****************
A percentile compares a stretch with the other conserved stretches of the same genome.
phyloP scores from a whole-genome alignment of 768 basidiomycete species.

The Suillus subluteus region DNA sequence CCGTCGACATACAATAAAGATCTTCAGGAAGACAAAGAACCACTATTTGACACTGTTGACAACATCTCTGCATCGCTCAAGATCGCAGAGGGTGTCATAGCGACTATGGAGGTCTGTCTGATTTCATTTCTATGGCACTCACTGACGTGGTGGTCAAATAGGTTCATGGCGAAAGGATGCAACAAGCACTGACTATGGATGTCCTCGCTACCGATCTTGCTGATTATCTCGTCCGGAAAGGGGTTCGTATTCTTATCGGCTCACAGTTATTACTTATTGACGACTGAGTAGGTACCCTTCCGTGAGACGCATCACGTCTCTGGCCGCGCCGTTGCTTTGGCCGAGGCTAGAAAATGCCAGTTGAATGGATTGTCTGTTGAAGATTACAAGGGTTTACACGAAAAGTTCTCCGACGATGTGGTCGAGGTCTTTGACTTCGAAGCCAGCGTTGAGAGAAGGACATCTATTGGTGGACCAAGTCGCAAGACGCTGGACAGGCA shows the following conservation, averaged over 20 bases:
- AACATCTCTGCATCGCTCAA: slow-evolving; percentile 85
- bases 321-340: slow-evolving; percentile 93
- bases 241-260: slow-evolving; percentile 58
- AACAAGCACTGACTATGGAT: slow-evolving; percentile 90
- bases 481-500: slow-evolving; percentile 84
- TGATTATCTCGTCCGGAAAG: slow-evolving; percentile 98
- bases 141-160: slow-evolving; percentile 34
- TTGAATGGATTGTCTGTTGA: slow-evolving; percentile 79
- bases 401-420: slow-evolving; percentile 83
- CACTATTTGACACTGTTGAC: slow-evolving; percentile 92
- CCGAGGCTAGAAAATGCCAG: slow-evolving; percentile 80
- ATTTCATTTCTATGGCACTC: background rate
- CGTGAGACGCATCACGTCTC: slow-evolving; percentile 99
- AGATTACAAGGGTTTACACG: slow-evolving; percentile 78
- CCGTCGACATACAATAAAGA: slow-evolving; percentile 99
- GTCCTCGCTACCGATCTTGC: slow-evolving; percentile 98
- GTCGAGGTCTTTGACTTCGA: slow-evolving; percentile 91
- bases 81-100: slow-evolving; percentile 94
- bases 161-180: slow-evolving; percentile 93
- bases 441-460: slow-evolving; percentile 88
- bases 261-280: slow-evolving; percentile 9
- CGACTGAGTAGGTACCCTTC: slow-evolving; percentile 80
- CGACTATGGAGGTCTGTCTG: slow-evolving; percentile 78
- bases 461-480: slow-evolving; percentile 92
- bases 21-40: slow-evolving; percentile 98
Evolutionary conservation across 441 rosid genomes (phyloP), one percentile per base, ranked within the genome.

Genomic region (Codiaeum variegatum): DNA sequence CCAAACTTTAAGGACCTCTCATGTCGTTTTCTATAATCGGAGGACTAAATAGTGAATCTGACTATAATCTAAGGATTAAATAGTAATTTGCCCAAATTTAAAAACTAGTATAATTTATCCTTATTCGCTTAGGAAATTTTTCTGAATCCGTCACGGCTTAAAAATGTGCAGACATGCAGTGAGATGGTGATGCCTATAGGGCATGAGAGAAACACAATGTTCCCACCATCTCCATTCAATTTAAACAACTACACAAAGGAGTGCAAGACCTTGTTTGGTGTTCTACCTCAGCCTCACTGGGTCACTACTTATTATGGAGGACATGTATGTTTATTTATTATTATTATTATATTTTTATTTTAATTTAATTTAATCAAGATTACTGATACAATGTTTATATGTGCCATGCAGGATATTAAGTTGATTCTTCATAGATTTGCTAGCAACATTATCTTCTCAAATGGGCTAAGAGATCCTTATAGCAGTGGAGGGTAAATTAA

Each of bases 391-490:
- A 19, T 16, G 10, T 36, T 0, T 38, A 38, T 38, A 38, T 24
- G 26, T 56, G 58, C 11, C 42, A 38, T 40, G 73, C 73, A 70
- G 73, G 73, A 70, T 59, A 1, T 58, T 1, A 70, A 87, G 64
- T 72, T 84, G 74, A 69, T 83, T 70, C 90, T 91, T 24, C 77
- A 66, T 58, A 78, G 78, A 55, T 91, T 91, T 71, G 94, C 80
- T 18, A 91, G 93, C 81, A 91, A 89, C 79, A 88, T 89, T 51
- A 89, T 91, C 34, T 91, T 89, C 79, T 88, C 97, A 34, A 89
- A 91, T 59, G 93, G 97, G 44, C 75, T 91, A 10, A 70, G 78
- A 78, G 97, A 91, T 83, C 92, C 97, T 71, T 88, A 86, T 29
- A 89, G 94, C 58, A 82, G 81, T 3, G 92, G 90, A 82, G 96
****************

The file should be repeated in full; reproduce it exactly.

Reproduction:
A percentile compares a stretch with the other conserved stretches of the same genome.
phyloP scores from a whole-genome alignment of 768 basidiomycete species.

The Suillus subluteus region DNA sequence CCGTCGACATACAATAAAGATCTTCAGGAAGACAAAGAACCACTATTTGACACTGTTGACAACATCTCTGCATCGCTCAAGATCGCAGAGGGTGTCATAGCGACTATGGAGGTCTGTCTGATTTCATTTCTATGGCACTCACTGACGTGGTGGTCAAATAGGTTCATGGCGAAAGGATGCAACAAGCACTGACTATGGATGTCCTCGCTACCGATCTTGCTGATTATCTCGTCCGGAAAGGGGTTCGTATTCTTATCGGCTCACAGTTATTACTTATTGACGACTGAGTAGGTACCCTTCCGTGAGACGCATCACGTCTCTGGCCGCGCCGTTGCTTTGGCCGAGGCTAGAAAATGCCAGTTGAATGGATTGTCTGTTGAAGATTACAAGGGTTTACACGAAAAGTTCTCCGACGATGTGGTCGAGGTCTTTGACTTCGAAGCCAGCGTTGAGAGAAGGACATCTATTGGTGGACCAAGTCGCAAGACGCTGGACAGGCA shows the following conservation, averaged over 20 bases:
- AACATCTCTGCATCGCTCAA: slow-evolving; percentile 85
- bases 321-340: slow-evolving; percentile 93
- bases 241-260: slow-evolving; percentile 58
- AACAAGCACTGACTATGGAT: slow-evolving; percentile 90
- bases 481-500: slow-evolving; percentile 84
- TGATTATCTCGTCCGGAAAG: slow-evolving; percentile 98
- bases 141-160: slow-evolving; percentile 34
- TTGAATGGATTGTCTGTTGA: slow-evolving; percentile 79
- bases 401-420: slow-evolving; percentile 83
- CACTATTTGACACTGTTGAC: slow-evolving; percentile 92
- CCGAGGCTAGAAAATGCCAG: slow-evolving; percentile 80
- ATTTCATTTCTATGGCACTC: background rate
- CGTGAGACGCATCACGTCTC: slow-evolving; percentile 99
- AGATTACAAGGGTTTACACG: slow-evolving; percentile 78
- CCGTCGACATACAATAAAGA: slow-evolving; percentile 99
- GTCCTCGCTACCGATCTTGC: slow-evolving; percentile 98
- GTCGAGGTCTTTGACTTCGA: slow-evolving; percentile 91
- bases 81-100: slow-evolving; percentile 94
- bases 161-180: slow-evolving; percentile 93
- bases 441-460: slow-evolving; percentile 88
- bases 261-280: slow-evolving; percentile 9
- CGACTGAGTAGGTACCCTTC: slow-evolving; percentile 80
- CGACTATGGAGGTCTGTCTG: slow-evolving; percentile 78
- bases 461-480: slow-evolving; percentile 92
- bases 21-40: slow-evolving; percentile 98
Evolutionary conservation across 441 rosid genomes (phyloP), one percentile per base, ranked within the genome.

Genomic region (Codiaeum variegatum): DNA sequence CCAAACTTTAAGGACCTCTCATGTCGTTTTCTATAATCGGAGGACTAAATAGTGAATCTGACTATAATCTAAGGATTAAATAGTAATTTGCCCAAATTTAAAAACTAGTATAATTTATCCTTATTCGCTTAGGAAATTTTTCTGAATCCGTCACGGCTTAAAAATGTGCAGACATGCAGTGAGATGGTGATGCCTATAGGGCATGAGAGAAACACAATGTTCCCACCATCTCCATTCAATTTAAACAACTACACAAAGGAGTGCAAGACCTTGTTTGGTGTTCTACCTCAGCCTCACTGGGTCACTACTTATTATGGAGGACATGTATGTTTATTTATTATTATTATTATATTTTTATTTTAATTTAATTTAATCAAGATTACTGATACAATGTTTATATGTGCCATGCAGGATATTAAGTTGATTCTTCATAGATTTGCTAGCAACATTATCTTCTCAAATGGGCTAAGAGATCCTTATAGCAGTGGAGGGTAAATTAA

Each of bases 391-490:
- A 19, T 16, G 10, T 36, T 0, T 38, A 38, T 38, A 38, T 24
- G 26, T 56, G 58, C 11, C 42, A 38, T 40, G 73, C 73, A 70
- G 73, G 73, A 70, T 59, A 1, T 58, T 1, A 70, A 87, G 64
- T 72, T 84, G 74, A 69, T 83, T 70, C 90, T 91, T 24, C 77
- A 66, T 58, A 78, G 78, A 55, T 91, T 91, T 71, G 94, C 80
- T 18, A 91, G 93, C 81, A 91, A 89, C 79, A 88, T 89, T 51
- A 89, T 91, C 34, T 91, T 89, C 79, T 88, C 97, A 34, A 89
- A 91, T 59, G 93, G 97, G 44, C 75, T 91, A 10, A 70, G 78
- A 78, G 97, A 91, T 83, C 92, C 97, T 71, T 88, A 86, T 29
- A 89, G 94, C 58, A 82, G 81, T 3, G 92, G 90, A 82, G 96